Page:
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Chapter Building Customer Relationships 7      Relationship Marketing Relationship Value of Customers Customer Profitability Segments Relationship Development Strategies Relationship Challenges .

switching barriers. and relationship bonds.Objectives for Chapter 7: Building Customer Relationships  Explain relationship marketing. its goals. including the somewhat controversial idea that ―the customer is not always right.  Explain why and how to estimate customer relationship value.‖ McGraw-Hill/Irwin © 2006 The McGraw-Hill Companies.  Identify challenges in relationship development.  Present relationship development strategies—including quality core service. Inc.  Introduce the concept of customer profitability segments as a strategy for focusing relationship marketing efforts. and the benefits of long-term relationships for firms and customers. All rights reserved. .

the focus is less on attraction. a strategic orientation.Relationship Marketing  is a philosophy of doing business. that focuses on keeping current customers and improving relationships with them  does not necessarily emphasize acquiring new customers  is usually cheaper (for the firm)  keeping a current customer costs less than attracting a new one  thus. All rights reserved. Inc. . and more on retention and enhancement of customer relationships McGraw-Hill/Irwin © 2006 The McGraw-Hill Companies.

1 Customer Goals of Relationship Marketing McGraw-Hill/Irwin © 2006 The McGraw-Hill Companies. .Figure 7. All rights reserved. Inc.

All rights reserved. McGraw-Hill/Irwin .Benefits of Relationship Marketing  Benefits for Customers:  Receipt of greater value  Confidence benefits:  trust  confidence in provider  reduced anxiety  Benefits for Firms:  Economic benefits:  increased revenues  reduced marketing and administrative costs  regular revenue stream  Social benefits:  familiarity  social support  personal relationships  Customer behavior benefits:     strong word-of-mouth endorsements customer voluntary performance social benefits to other customers mentors to other customers  Special treatment benefits:  special deals  price breaks  Human resource management benefits:  easier jobs for employees  social benefits for employees  employee retention © 2006 The McGraw-Hill Companies. Inc.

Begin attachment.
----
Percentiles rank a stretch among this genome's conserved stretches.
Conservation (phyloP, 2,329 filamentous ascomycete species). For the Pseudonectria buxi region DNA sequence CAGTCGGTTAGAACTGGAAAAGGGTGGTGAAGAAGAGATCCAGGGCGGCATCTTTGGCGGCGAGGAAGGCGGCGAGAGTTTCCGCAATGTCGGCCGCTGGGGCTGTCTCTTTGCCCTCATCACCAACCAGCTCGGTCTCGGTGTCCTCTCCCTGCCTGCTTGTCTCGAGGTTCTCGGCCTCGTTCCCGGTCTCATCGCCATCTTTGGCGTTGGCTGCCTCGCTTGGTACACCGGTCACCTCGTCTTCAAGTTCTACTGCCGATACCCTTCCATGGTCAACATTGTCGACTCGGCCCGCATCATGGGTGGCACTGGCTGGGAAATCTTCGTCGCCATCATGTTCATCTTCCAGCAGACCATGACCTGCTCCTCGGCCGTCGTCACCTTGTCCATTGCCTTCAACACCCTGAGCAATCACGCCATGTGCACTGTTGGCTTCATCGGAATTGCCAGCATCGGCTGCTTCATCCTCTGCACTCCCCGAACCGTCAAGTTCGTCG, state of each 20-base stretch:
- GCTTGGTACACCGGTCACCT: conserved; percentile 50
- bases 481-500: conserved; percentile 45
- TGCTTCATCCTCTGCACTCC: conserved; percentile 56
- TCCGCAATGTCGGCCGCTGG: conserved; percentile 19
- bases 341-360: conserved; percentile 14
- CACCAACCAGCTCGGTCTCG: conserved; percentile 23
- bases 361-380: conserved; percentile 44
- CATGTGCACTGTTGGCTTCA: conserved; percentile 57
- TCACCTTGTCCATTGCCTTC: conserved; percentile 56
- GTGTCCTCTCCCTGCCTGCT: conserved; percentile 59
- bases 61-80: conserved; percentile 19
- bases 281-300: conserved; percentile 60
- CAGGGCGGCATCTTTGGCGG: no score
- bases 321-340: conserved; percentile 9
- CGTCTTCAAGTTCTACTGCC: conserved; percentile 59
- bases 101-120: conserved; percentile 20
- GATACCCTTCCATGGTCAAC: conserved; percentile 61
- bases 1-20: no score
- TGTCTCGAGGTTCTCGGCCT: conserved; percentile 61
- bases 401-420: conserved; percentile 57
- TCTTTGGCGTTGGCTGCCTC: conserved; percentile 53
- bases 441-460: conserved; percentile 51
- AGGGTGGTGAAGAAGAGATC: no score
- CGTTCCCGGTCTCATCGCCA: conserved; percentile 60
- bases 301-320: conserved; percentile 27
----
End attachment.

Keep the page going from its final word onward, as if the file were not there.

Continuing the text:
―Zero Defection: Quality Comes to Services. F.’’ Harvard Business Review. . Reichheld and W. Inc.. All rights reserved. E. Sasser. Jr. McGraw-Hill/Irwin © 2006 The McGraw-Hill Companies. September–October 1990.2 Profit Generated by a Customer Over Time Source: An exhibit from F.Figure 7.

Inc. no.3 Profit Impact of 5 Percent Increase in Retention Rate Source: F. . McGraw-Hill/Irwin © 2006 The McGraw-Hill Companies. 4 (1994).Figure 7. 15. ―Loyalty and the Renaissance of Marketing. p. 2. Reichheld. F. vol. All rights reserved.‖ Marketing Management.

Table 7. Inc. .1 Lifetime Value of an Average Business Customer at Telecheck International McGraw-Hill/Irwin © 2006 The McGraw-Hill Companies. All rights reserved.

feelings) that indicates you are loyal?  Why are you loyal to this provider?  What factors have influenced the formation of your loyalty? McGraw-Hill/Irwin © 2006 The McGraw-Hill Companies. actions. Inc. All rights reserved.  What do you do (your behaviors. .Customer Loyalty Exercise  Think of a service provider to who you are loyal.

All rights reserved.Figure 7.4 The Customer Pyramid Most profitable customers Platinum What segment spends more with us over time. spreads positive word-of-mouth? Gold Iron What segment costs us in time. . Inc. costs less to maintain. effort and money yet does not provide the return we want? What segment is difficult to do business with? Lead Least profitable customers McGraw-Hill/Irwin © 2006 The McGraw-Hill Companies.

Figure 7. All rights reserved. Inc. .5 Relationship Development Model Relationship Bonds Financial bonds Social bonds Customization bonds Structural bonds Customer Benefits Confidence benefits Social benefits Special treatment benefits Strong Customer Relationship (Loyalty) Core Service Provision Satisfaction Perceived service quality Perceived value Firm Benefits Switching Barriers Customer inertia Switching costs McGraw-Hill/Irwin Economic benefits Customer behavior benefits Human resource management benefits © 2006 The McGraw-Hill Companies.

perceived service quality. McGraw-Hill/Irwin . search costs. Inc. All rights reserved. learning costs.Strategies for Building Relationships  Core Service Provision:  service foundations built upon delivery of excellent service:  satisfaction. perceived value  Switching Barriers:  customer inertia  switching costs:  set up costs. contractual costs  Relationship Bonds:     financial bonds social bonds customization bonds structural bonds © 2006 The McGraw-Hill Companies.

Figure 7. Financial bonds 4. Excellent service and value 3. Inc.6 Levels of Relationship Strategies Volume and frequency rewards Integrated information systems Stable pricing Bundling and cross selling 1. All rights reserved. Social bonds Continuous relationships Joint Structural investments bonds Personal relationships Shared processes and equipment Social bonds among customers Customer intimacy Anticipation/ innovation Mass customization McGraw-Hill/Irwin © 2006 The McGraw-Hill Companies. . Customization Bonds 2.

Inc.―The Customer Is NOT Always Right‖  Not all customers are good relationship customers:  wrong segment  not profitable in the long term  difficult customers McGraw-Hill/Irwin © 2006 The McGraw-Hill Companies. . All rights reserved.